The oral HIV diagnostic test is showing an alarming rate of false positives in San Francisco. “Forty-seven people who tested positive after using the OraQuick Advance HIV test in city clinics were not infected at all, the San Francisco Department of Public Health said this week.”

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  • Elliott

    Nowhere in this article did the most crucial information get shared. What is absolutely essential is to know the rate of false negatives (one quote says “there are no known instances” of a false negaive). Presumably, the alternative to the oral test is the blood test for each person who presented at the clinic. If the false negative rate is better than or comparable to the blood test and the test costs less than 4/5 the blood test then on a purely cost basis, it’s worth doing. I suppose you could argue that the false positive is stressful, but with a 1/4 false positive rate, full disclosure would mitigate the stress. At the same time there is benefit to not having to draw blood (stress and pain wise) so I think the balance is towards the oral test. Unfortunately, this withdrawal seems like a knee jerk reaction to the test not meeting expectations rather than a cost/benefit analysis. They get all bent out of shape over what is an interesting, but somewhat irrelevant detail.

    P.S. Home use with this high of a false positive rate is closer call given the innumeracy of so many people.

  • Anonymous

    re:”P.S. Home use with this high of a false positive rate is closer call given the innumeracy of so many people”

    Statements like that make me realize you really know very little about medicine Elliot. That is not a “close call”. HIV is still a very serious (at times terminal) diagnosis even with today’s HAART therapy. Do you propose allowing a test with a high “false positive” rate for home use? Don’t you remember the 1980′s and the stigma associated with that diagnosis that to a lesser extent still exists today. This is one test that definitely should not be allowed for home use….period. These results need to be reviewed betwen the doc and the patient including the need for further testing (western blot). There are times when you really come across as clueless dude.

  • Anonymous

    I suppose you could argue that the false positive is stressful, but with a 1/4 false positive rate, full disclosure would mitigate the stress.
    Hello? I would have a heart attack just on seeing a positive result. Even knowing the false positive rate. And I am in an extremely low risk group.
    Besides, if you have a “home test” soon you’ll have employers doing it or the insurance companies.
    As far as “pain” of having your blood drown – most of us stopped being afraid of needles sometime after the kindergarten.

  • Anonymous

    Wow, Genious Elliot thinks that a 25% false positive rate is acceptable for a home test for a disease as serious as HIV. This is the dumbest, most ignorant thing he has ever blogged.

  • gasman

    The article linked here give none of the data required to determine the false postive rate. Nor can we determine the more important numbers, positive and negative predictive value.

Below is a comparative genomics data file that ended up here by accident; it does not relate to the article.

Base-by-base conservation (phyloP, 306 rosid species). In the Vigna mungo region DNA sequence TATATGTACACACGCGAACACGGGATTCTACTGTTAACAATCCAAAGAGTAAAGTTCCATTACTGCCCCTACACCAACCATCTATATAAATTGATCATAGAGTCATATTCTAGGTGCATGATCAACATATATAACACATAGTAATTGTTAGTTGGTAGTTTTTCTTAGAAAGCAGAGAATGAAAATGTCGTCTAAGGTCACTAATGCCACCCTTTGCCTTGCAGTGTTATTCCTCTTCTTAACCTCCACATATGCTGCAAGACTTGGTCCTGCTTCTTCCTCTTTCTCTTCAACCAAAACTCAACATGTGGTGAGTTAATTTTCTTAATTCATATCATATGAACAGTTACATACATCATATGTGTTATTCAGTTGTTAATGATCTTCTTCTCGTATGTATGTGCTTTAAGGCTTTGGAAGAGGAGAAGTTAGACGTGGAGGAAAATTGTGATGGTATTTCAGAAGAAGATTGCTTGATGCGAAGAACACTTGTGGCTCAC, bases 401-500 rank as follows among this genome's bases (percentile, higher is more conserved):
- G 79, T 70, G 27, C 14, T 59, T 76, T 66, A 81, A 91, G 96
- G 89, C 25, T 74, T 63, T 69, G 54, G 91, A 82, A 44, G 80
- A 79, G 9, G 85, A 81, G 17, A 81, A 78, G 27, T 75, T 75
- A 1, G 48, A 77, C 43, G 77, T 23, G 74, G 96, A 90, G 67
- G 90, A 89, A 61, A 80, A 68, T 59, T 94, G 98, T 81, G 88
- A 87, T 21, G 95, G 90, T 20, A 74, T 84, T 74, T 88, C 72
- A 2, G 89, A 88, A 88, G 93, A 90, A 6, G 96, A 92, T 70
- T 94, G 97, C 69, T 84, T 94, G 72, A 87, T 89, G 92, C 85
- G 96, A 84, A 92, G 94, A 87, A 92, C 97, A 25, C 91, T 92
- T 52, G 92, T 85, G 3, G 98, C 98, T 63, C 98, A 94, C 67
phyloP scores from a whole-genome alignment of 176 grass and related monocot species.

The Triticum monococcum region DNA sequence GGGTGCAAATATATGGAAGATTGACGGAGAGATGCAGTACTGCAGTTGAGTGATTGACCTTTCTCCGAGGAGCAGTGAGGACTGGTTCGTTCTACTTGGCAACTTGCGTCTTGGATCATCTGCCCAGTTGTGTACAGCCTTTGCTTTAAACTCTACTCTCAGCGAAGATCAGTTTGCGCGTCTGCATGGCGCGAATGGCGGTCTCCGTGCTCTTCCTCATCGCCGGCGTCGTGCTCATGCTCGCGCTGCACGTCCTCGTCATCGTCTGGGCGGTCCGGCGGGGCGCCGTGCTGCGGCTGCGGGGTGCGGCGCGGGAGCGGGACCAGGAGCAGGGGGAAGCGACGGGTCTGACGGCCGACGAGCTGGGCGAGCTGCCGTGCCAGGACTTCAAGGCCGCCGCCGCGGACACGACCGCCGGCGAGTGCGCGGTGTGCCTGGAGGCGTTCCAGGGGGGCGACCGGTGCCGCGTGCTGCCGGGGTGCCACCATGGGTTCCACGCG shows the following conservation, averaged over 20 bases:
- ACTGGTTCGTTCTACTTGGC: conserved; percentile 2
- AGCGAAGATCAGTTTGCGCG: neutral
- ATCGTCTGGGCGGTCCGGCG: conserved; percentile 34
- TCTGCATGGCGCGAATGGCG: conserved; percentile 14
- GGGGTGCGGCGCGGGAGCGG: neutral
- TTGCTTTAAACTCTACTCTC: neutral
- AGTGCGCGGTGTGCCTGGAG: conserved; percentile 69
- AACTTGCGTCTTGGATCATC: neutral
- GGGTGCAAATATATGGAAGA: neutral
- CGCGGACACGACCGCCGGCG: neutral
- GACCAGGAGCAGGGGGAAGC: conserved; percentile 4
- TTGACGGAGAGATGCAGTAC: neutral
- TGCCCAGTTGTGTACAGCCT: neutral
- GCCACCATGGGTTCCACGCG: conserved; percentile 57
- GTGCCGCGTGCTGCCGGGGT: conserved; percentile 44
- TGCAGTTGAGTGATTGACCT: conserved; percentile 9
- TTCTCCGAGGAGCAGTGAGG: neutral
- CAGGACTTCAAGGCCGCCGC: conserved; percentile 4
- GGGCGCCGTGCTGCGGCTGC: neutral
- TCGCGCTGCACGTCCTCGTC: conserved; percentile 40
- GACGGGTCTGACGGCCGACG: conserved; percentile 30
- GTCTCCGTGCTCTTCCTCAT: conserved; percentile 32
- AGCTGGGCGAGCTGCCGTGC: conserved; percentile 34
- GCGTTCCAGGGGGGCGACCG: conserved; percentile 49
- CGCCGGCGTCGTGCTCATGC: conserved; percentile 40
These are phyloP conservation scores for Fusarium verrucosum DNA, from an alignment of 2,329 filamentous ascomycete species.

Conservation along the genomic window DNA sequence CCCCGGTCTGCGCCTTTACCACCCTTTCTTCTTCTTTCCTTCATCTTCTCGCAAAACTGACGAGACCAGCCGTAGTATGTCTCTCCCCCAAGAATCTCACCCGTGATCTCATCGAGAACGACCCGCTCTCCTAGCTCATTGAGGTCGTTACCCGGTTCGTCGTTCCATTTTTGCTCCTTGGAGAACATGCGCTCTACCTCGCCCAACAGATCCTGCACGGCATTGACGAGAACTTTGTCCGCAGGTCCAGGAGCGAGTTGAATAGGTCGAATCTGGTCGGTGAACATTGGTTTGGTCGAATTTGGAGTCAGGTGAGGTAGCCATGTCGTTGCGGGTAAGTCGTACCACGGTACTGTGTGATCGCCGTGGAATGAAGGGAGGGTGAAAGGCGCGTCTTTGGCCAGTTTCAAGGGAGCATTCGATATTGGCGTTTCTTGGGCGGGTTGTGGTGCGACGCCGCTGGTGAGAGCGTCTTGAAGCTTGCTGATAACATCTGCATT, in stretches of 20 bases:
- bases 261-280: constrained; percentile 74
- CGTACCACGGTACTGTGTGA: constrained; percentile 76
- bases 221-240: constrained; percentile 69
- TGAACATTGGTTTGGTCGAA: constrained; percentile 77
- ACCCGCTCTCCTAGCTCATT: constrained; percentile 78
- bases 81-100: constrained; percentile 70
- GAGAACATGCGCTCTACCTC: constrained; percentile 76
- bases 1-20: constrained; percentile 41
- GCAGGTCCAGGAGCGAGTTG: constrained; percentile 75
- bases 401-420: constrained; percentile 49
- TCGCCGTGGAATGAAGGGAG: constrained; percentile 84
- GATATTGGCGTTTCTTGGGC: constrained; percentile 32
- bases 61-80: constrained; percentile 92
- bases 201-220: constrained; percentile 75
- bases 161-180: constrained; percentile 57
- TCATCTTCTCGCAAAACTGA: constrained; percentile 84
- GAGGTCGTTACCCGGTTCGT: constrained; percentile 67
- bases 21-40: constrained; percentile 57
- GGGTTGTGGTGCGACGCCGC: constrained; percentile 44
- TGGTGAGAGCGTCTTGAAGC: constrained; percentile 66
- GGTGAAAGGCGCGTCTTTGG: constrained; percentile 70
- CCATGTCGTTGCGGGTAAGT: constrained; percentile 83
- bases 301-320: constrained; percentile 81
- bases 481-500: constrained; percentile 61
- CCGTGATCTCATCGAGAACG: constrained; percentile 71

This is epedemiology 101. A test used to screen populations with a low rate of disease should detect as many as possible. That is, fasle negatives should be avoided, even at the expense of creating more false positives. This is because the false negative is more harmful overall; in the end a missed individual with a false negative could turn into a fatality statistic.

    Once the vast majority are ‘exhonorated’ by the screening test, the next action is to perform a (usually) more costly, more invasive more time consuming test to sort out the positives. This allows confirmation (true positives) to advance to treatment, and false positives to know within a few hours.

    Would I get shook up by a positive screening? No, because I know where Mr. Willie has been these past 42 years, nor have I shared any needles or conducted any other behaviors at risk for transmission. The anxious person is probably the one who should be anxious because they have exercised behaviors that put them at risk for infection. We could call this wake up call a second chance for doing things right.

  • Elliott

    gasman makes some good points. Also, the false positive rate is not generally reported anywhere except newspaper articles. The relevant information is sensitivity, specificity, and accuracy. The number reported by the newspaper in this case is comparable to the diagnostic likelihood ratio. As far as I can tell, no home test currently approved for any other condition has significantly better measures than this test (pregnancy tests are far worse).

  • Elliott

    I don’t mean to say that the false positive rate is not important or not known, I meant to say that it is reported in the context of these other measures.

  • Anonymous

    It is not the article that said there was a 25% false positive rate. That is what Elliot said might be an acceptable false positive rate.

    I have had a couple of patients commit suicide after learning an HIV diagnosis despite face to face disclosure and proper follow up.

    Actually I am not against home testing. We really need to know the actual numbers here before turning it loose on a bunch of 19 year old college co-eds in Kansas that has a low disease prevalence rate.

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